23 May, 2014

A new species of Chaerilus from Vietnam

Wilson Lourenco and Dinh-Sac Pham have recently published a new species of Chaerilus discovered in the Pa Thom Caves in the Dien Bien District in northern Vietnam.

Chaerilus pathom Lourenco & Pham, 2014 (Chaerilidae)

The new species was found in caves, but the paper doesn't report about any cave adaptions or if this is a troglophile species.

Recently, Frantisek Kovarik published a revision of Chaerilidae in his book project Illustrated Catalog of Scorpions, Part II. Lourenco & Pham strongly criticize and reject Kovarik's decisions in this revision, and state that species that are synonymized or declared Nomen dubium should be valid until more detailed studies are made.I will post a special blog message later with the consequences for the genus in regard to Kovarik's decisions (which is currently reflected in The scorpion Files species list).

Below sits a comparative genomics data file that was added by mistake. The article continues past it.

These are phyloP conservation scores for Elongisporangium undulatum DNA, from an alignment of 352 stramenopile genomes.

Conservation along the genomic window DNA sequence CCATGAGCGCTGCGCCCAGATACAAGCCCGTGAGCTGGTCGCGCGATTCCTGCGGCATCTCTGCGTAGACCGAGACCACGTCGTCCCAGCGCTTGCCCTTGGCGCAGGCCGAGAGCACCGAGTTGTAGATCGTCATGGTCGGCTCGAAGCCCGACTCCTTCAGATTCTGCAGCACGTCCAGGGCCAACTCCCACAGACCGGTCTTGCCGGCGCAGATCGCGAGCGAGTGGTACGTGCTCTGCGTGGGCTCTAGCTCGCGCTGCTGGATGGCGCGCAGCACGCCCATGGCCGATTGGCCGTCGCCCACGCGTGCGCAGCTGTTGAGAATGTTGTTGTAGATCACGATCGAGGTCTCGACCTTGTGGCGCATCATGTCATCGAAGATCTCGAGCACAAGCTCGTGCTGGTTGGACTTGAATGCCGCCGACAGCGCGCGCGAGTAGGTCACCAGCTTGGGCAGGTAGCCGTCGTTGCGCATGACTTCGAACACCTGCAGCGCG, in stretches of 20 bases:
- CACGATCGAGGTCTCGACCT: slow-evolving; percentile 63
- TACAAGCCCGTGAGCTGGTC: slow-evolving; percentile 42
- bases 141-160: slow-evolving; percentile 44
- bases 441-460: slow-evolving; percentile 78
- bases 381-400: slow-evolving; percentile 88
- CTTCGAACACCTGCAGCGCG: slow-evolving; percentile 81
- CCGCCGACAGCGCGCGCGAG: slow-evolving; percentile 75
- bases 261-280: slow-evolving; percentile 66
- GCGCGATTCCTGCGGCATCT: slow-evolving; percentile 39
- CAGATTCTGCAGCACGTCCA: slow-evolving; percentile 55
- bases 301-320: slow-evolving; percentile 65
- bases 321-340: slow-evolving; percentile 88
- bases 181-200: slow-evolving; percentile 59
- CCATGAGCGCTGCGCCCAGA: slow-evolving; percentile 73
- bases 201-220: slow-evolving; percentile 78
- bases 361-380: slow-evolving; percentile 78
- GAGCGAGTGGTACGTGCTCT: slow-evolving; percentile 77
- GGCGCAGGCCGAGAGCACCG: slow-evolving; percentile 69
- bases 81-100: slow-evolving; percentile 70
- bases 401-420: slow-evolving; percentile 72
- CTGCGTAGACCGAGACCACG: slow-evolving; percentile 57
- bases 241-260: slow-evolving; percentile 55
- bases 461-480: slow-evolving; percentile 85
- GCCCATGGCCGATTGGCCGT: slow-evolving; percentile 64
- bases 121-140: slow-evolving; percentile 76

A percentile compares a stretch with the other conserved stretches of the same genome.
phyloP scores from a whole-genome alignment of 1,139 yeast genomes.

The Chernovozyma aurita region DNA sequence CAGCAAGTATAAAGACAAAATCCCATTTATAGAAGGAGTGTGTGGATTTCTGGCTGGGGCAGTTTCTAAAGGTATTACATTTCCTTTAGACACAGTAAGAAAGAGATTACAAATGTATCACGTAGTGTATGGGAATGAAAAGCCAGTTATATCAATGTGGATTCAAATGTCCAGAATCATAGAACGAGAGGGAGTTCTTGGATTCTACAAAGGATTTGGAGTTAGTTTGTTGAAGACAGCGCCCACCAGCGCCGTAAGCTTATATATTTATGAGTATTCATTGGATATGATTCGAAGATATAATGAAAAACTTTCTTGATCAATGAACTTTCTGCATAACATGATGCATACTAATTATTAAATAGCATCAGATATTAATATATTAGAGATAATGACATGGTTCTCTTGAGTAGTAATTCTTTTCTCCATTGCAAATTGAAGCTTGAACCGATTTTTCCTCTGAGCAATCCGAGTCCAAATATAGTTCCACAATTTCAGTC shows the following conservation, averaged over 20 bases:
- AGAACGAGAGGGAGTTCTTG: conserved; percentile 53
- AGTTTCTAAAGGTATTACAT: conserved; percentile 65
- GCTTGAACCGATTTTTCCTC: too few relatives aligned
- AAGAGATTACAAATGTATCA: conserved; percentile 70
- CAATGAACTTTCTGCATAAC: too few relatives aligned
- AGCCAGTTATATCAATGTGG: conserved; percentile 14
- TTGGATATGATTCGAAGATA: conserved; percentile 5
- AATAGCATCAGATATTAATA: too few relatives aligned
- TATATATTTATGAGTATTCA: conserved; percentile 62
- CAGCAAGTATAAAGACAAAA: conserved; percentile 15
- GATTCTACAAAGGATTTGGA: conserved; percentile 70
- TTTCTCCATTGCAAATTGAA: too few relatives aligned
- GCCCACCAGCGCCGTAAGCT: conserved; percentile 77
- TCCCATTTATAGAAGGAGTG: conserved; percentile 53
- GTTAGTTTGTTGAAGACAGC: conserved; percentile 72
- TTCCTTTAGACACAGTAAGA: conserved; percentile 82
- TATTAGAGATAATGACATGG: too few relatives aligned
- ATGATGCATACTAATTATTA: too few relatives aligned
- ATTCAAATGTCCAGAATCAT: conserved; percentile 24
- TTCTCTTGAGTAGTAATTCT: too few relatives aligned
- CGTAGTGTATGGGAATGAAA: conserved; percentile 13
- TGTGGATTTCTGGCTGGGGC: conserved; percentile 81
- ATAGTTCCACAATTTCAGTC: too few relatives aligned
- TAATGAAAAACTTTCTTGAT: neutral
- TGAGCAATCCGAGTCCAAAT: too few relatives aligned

A new species of the genus Chaerilus Simon, 1877 is described from a cave in Dien Bien District, West of Dien Bien Phu city in northern Vietnam. The new species is morphologically similar to other Chaerilus species distributed only in the south of Vietnam and Cambodia and suggests a case of a vicariant species between northern and southern populations in the Southeast Asian peninsula.

Lourenco WR, Pham D-S. The genus Chaerilus Simon, 1877 in Vietnam (Scorpiones; Chaerilidae): A possible case of a vicariant species. Comptes Rendus - Biologies. 2014;337:360-4. [Subscription required for full text]

Thanks to professor Lourenco for sending me this paper!

Family Chaerilidae

A new cave species from Colombia

Ricardo Botero-Trujillo and Eduardo Florez D have recently published a new species from El Eden Cave in Colombia.

Tityus grottoedensis Botero-Trujillo & Florez D, 2014 (Buthidae)

The new species is not a true troglobite showing no morphological adaptions to cave life, but rather a partly troglophile, living both inside and just outside caves.